Monday, October 20, 2014


Ukraine

NATO, Polish PM Warn Of Russian Intervention In Ukraine

Polish Prime Minister Donald Tusk said he had received information "in the last several hours" suggesting the threat of direct Russian military intervention in Ukraine is "higher than it was several days ago."
Polish Prime Minister Donald Tusk said he had received information "in the last several hours" suggesting the threat of direct Russian military intervention in Ukraine is "higher than it was several days ago."
By RFE/RL

Ukraine's Foreign Ministry says NATO Secretary-General Anders Fogh Rasmussen will visit Kyiv, amid heightened tensions over allegations Moscow is massing troops along the Ukrainian border.

The ministry said in a statement that the August 7 visit, at the invitation of Ukrainian President Petro Poroshenko, is intended to discuss an upcoming meeting on the NATO-Ukraine partnership.

Earlier on August 6, NATO said a Russian force buildup near the Ukrainian border amounted to some 20,000 troops.

In a statement, NATO spokeswoman Oana Lungescu said Moscow could use the excuse of a humanitarian or peacekeeping mission to send them into Ukraine.

Also on August 6, Polish Prime Minister Donald Tusk said he had received information "in the last several hours" suggesting the threat of direct Russian military intervention in Ukraine is "higher than it was several days ago."

On August 4, Moscow announced what it said were military training exercises in central and western Russia, including all areas where Russia shares a border with Ukraine.

Those exercises include the mobilization of more than 100 warplanes and attack helicopters.

"We're not going to guess what's on Russia's mind, but we can see what Russia is doing on the ground -- and that is of great concern. Russia has amassed around 20,000 combat-ready troops on Ukraine's eastern border," NATO's Lungescu said.

WATCH: Former Polish dissident Adam Michnik has likened Russian President Vladimir Putin's actions regarding Ukraine to Adolf Hitler's annexation of the German-speaking part of Czechoslovakia in 1938. The veteran of Poland's anticommunist opposition told RFE/RL's Aleksei Dzikavitski in Warsaw that Europe should find ways to "stop Putin" despite potential economic costs. 

Adam Michnik: 'We Must Stop Putin'i
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August 06, 2014
Former Polish dissident Adam Michnik likened Russian President Vladimir Putin's actions regarding Ukraine to Adolf Hitler's annexation of the German-speaking part of Czechoslovakia in 1938. The veteran of Poland's anticommunist opposition told RFE/RL's Aleksei Dzikavitski in Warsaw that Europe should find ways to "stop Putin" despite potential economic costs. Michnik said he wished for Ukraine to follow Poland's footsteps and take a "path to democracy, market, and Europe." (RFE/RL's Russian Service)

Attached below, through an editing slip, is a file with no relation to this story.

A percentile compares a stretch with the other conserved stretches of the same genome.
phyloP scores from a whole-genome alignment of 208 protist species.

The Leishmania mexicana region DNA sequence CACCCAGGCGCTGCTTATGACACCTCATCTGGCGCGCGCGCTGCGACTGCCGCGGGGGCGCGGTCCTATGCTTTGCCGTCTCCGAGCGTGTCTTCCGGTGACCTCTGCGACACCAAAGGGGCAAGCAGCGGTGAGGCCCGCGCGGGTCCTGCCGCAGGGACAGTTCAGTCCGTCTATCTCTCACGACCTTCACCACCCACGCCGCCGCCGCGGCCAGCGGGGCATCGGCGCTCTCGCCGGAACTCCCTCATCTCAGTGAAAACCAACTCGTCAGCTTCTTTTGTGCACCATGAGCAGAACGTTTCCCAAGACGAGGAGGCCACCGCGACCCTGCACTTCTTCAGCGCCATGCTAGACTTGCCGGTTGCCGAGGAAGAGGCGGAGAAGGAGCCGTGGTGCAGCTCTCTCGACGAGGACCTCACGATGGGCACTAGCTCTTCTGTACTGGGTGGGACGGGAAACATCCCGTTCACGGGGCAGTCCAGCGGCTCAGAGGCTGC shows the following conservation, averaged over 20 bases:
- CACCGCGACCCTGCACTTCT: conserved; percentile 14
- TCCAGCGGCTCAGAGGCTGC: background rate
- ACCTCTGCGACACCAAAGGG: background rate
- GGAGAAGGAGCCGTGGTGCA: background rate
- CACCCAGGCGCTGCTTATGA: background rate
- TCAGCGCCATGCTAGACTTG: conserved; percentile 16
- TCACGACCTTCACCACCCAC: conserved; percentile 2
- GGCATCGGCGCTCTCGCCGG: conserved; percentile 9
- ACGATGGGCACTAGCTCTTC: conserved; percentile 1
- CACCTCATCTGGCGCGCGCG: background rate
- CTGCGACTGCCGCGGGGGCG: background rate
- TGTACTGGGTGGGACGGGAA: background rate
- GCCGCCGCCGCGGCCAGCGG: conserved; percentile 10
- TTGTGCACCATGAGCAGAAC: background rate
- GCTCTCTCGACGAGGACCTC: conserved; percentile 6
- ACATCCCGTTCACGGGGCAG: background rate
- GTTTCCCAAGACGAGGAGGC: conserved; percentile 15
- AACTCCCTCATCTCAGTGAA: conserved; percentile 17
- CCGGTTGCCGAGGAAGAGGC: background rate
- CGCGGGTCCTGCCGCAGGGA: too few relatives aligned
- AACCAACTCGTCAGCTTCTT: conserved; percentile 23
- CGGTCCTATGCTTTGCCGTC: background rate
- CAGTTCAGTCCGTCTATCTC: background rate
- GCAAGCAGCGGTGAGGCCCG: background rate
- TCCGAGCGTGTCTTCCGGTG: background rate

That comes after United Nations officials said a humanitarian crisis is worsening in eastern Ukraine as fighting continues between Ukrainian government troops and pro-Russian separatists around the cities of Luhansk and Donetsk.

Heavy fighting was reported overnight within the city of Donetsk, including air strikes by Ukrainian planes on transportation infrastructure.

Ukrainian forces have effectively encircled the city, which is the headquarters for the separatists' self-proclaimed "Donetsk People's Republic."

Correspondents in Donetsk report that residents who have remained in the city were bracing for an expected ground assault.

A government spokesman in Kyiv said fierce clashes with pro-Russian rebels had left 18 soldiers dead over the past 24 hours. Andriy Lysenko, spokesman for Kyiv's National Security and Defense Council, said 54 soldiers had been injured.

The pro-Russian separatists now control less than 10 percent of the territory that makes up Ukraine's Donetsk Oblast, having lost large swaths of land to government forces during the last six weeks.

At the UN Security Council on August 5, Russia's UN Ambassador Vitaly Churkin said the humanitarian situation in the cities of Luhansk and Donetsk was "disastrous."

Churkin said Russia wanted to send a "humanitarian convoy" into those cities to help civilians there.

But some Security Council members blamed Russia for the crisis, alleging that separatists receive support from Russia and that the deployment of Russian troops on the border has emboldened the rebels.

Meanwhile, Dutch Prime Minister Mark Rutte said on August 6 that forensic work at the crash site of the Malaysian airliner in eastern Ukraine was being halted due to the worsening security situation in the area.

At a press conference in The Hague, Rutte said international investigators will return to the scene when it is safe.

The investigators from the Netherlands, Australia, and Malaysia are working to recover the remains of all 298 victims from Malaysia Airlines Flight 17, which was brought down in eastern Ukraine.

Western and Ukrainian officials say they have evidence that separatists shot the plane down with a Russian Buk antiaircraft missile.

Separatist officials initially bragged about shooting down a plane on July 17 just days after they'd boasted about obtaining Russian Buk missile launchers.

But after it became clear that a civilian passenger plane had crashed near Donetsk on July 17, separatist leaders denied any involvement in the incident and said they did not possess the Russian-built antiaircraft missile systems.

More than 220 coffins have already been returned to the Netherlands.

With reporting by Reuters, AP, AFP, and dpa

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